He would also have known that Dr Sandra Williams-Phillips -- his UWI batchmate in 1981 and Jamaica's pre-eminent cardiologist dealing with congenital child, adolescent and adult problems who was fired from BHC in January 2010 -- also called the talk-show in 2013 to support the cause of Abigail but was given the cold shoulder by those who were prepared to believe in the 'moo' of the protected herd.

Contrary to his attempt to make me out to be a columnist with a PhD in idiocy ('I won't bother going into the several other errors within the article', he said) he would have, or ought to have known that when Abigail collapsed and died at Marymount High Shool on January 6, he was way off base in trying to pull 'medical rank' on me by implying that Abigail's death had fit into the most common cause of sudden deaths in children and adolescents with heart problems being, '... sudden (unexpected, unpredicted) fatal cardiac arrhythmias'.

He would also have known that the adolescent's condition was 'tetralogy of fallot' when she collapsed and died in January. Where is the sudden death in that, Dr Rattray? Without the necessary intervention, was the trajectory not tragically certain, Dr Rattray?

Let me ask Dr Rattray this crazy 'rhetorical' question: How would you feel were you a poor man struggling to survive and you were told that your daughter, one of three children, whom you love dearly and who was born with a heart defect was 'inoperable' because a doctor said so?

Let me ask him another crazy one: How would you feel if your daughter, whom you adore, was among 20 children who were deemed inoperable but yet, with pressure applied by a feisty medical professional, seven of those children eventually secured operations and are alive and well and approaching adulthood while your daughter is dead? Would you shed tears, Dr Rattray? Would you be mad at 'the system'?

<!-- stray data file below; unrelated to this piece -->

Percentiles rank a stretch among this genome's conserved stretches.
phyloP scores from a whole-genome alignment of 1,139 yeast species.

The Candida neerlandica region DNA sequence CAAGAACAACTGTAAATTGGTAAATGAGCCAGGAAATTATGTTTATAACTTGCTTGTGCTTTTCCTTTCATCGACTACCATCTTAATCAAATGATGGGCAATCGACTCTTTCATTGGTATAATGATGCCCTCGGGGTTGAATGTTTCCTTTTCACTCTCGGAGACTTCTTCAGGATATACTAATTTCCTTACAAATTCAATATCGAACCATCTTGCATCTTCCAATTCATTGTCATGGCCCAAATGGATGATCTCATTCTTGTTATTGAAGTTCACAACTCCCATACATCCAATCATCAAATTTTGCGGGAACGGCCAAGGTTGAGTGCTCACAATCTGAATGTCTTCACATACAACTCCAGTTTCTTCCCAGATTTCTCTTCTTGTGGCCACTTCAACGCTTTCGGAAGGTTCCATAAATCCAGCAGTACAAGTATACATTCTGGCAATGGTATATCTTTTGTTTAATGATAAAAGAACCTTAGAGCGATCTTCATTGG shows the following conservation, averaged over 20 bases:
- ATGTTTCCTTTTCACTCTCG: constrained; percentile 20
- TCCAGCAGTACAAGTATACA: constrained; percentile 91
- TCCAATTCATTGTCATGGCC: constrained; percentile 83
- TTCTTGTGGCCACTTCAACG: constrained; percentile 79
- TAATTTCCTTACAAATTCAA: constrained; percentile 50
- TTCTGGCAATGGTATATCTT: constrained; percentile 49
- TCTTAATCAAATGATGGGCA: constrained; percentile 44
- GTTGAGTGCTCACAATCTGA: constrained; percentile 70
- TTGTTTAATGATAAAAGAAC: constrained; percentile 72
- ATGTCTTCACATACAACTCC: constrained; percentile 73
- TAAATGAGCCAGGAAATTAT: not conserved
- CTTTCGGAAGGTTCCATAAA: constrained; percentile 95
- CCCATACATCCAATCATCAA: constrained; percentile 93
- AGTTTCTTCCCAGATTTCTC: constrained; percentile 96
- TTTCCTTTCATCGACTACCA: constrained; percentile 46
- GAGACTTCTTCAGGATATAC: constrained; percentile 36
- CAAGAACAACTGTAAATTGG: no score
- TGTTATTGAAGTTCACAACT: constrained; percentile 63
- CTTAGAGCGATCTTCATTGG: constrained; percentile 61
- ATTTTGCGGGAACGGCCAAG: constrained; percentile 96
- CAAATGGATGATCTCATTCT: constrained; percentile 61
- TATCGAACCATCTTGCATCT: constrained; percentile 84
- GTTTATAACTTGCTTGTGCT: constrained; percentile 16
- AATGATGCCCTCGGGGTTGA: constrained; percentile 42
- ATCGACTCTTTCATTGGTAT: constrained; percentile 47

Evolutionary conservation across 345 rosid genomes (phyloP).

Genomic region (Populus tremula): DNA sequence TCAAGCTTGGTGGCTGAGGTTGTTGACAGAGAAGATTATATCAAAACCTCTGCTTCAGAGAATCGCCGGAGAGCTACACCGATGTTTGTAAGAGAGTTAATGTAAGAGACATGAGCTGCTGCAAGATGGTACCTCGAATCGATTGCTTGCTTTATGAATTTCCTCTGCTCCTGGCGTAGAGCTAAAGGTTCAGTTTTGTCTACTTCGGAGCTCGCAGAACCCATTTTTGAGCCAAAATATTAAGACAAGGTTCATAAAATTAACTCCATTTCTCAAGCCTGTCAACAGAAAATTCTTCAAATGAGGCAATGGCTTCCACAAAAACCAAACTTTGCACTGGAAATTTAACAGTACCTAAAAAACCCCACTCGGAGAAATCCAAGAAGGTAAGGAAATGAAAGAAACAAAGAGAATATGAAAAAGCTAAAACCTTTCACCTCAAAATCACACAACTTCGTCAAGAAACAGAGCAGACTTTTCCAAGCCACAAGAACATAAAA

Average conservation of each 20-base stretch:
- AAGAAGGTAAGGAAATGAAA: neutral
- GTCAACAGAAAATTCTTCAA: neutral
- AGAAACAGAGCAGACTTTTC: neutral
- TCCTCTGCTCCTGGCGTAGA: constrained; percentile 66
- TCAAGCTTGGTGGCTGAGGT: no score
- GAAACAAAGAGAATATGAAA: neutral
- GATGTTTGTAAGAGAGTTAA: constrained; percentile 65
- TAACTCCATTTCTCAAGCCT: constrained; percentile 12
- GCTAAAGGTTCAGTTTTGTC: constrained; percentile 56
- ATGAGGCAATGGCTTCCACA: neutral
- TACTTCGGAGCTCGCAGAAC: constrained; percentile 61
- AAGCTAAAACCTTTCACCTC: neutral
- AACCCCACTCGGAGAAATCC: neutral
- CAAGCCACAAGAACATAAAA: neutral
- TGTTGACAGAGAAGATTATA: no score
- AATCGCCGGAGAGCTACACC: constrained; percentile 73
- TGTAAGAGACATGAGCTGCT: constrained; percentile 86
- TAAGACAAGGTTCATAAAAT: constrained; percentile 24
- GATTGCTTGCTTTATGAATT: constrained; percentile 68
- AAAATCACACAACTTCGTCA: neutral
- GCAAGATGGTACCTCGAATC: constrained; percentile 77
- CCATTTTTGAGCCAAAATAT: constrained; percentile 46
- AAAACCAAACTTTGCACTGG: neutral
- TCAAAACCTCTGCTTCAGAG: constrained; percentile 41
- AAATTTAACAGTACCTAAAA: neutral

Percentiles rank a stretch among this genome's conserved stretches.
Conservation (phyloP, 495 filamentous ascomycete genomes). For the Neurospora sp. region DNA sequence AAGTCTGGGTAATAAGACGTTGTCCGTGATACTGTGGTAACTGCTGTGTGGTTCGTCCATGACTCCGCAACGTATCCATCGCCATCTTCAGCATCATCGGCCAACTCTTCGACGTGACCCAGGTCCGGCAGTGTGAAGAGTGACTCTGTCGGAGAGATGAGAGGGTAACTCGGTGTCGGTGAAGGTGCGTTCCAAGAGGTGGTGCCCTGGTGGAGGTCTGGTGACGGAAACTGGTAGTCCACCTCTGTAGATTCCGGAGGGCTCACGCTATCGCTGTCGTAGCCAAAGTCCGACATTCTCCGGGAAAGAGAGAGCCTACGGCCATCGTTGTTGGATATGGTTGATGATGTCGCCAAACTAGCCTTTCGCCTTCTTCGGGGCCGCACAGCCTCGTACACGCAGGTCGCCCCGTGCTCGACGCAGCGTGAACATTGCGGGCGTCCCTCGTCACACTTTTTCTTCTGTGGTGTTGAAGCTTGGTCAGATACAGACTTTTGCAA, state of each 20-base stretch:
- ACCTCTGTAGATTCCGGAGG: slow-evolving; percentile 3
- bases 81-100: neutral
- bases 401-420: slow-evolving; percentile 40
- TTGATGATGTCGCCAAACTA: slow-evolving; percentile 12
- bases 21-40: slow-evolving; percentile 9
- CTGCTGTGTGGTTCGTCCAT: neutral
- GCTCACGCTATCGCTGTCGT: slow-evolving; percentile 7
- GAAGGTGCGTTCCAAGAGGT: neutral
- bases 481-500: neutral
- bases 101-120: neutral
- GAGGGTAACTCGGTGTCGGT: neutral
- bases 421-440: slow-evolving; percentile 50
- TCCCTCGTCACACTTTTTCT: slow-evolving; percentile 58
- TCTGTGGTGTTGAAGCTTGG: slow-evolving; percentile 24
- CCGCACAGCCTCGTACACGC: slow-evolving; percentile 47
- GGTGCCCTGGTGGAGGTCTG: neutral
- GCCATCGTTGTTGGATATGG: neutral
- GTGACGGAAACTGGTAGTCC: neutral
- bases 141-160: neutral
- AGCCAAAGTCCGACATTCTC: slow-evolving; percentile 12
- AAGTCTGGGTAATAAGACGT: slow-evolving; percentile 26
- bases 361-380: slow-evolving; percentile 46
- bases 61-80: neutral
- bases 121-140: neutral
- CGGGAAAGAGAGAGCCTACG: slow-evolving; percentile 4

Dr Rattray in his column comes closest to reality when he states of me, "...suffice it to say that by ascribing so many negative things solely to physician incompetence without any knowledge of the financial constraints and inner workings of the 'system' is unfair and incites hostility toward doctors."

Ahh, Dr Rattray, please fill me in with those 'inner workings of the system'. As to the financial constraints, can Dr Rattray explain to me why the University Hospital (UHWI) has no echocardiogram, a piece of machinery much superior to an electrocardiogram?

Why is it that when patients arrive at the UHWI and need to be tested they are given a list of private medical personnel who are in possession of these machines? How many of those patients are counted among the poor who cannot afford the cost charged by these private facilities?

And since at this stage as the 'popular Observer columnist' I have the doctor's undivided attention, is he aware that Jamaica has no registry for medical consultants? Most people tend to trust their doctors but they hardly ever read the certificate on the walls of the doctors' offices.

Is Dr Rattray aware that while it is morally and ethically reprehensible for a medical consultant trained in one area to claim expertise in another area where there is more money attached to treating the specific problem, there is nothing in Jamaica to hinder a doctor from doing so?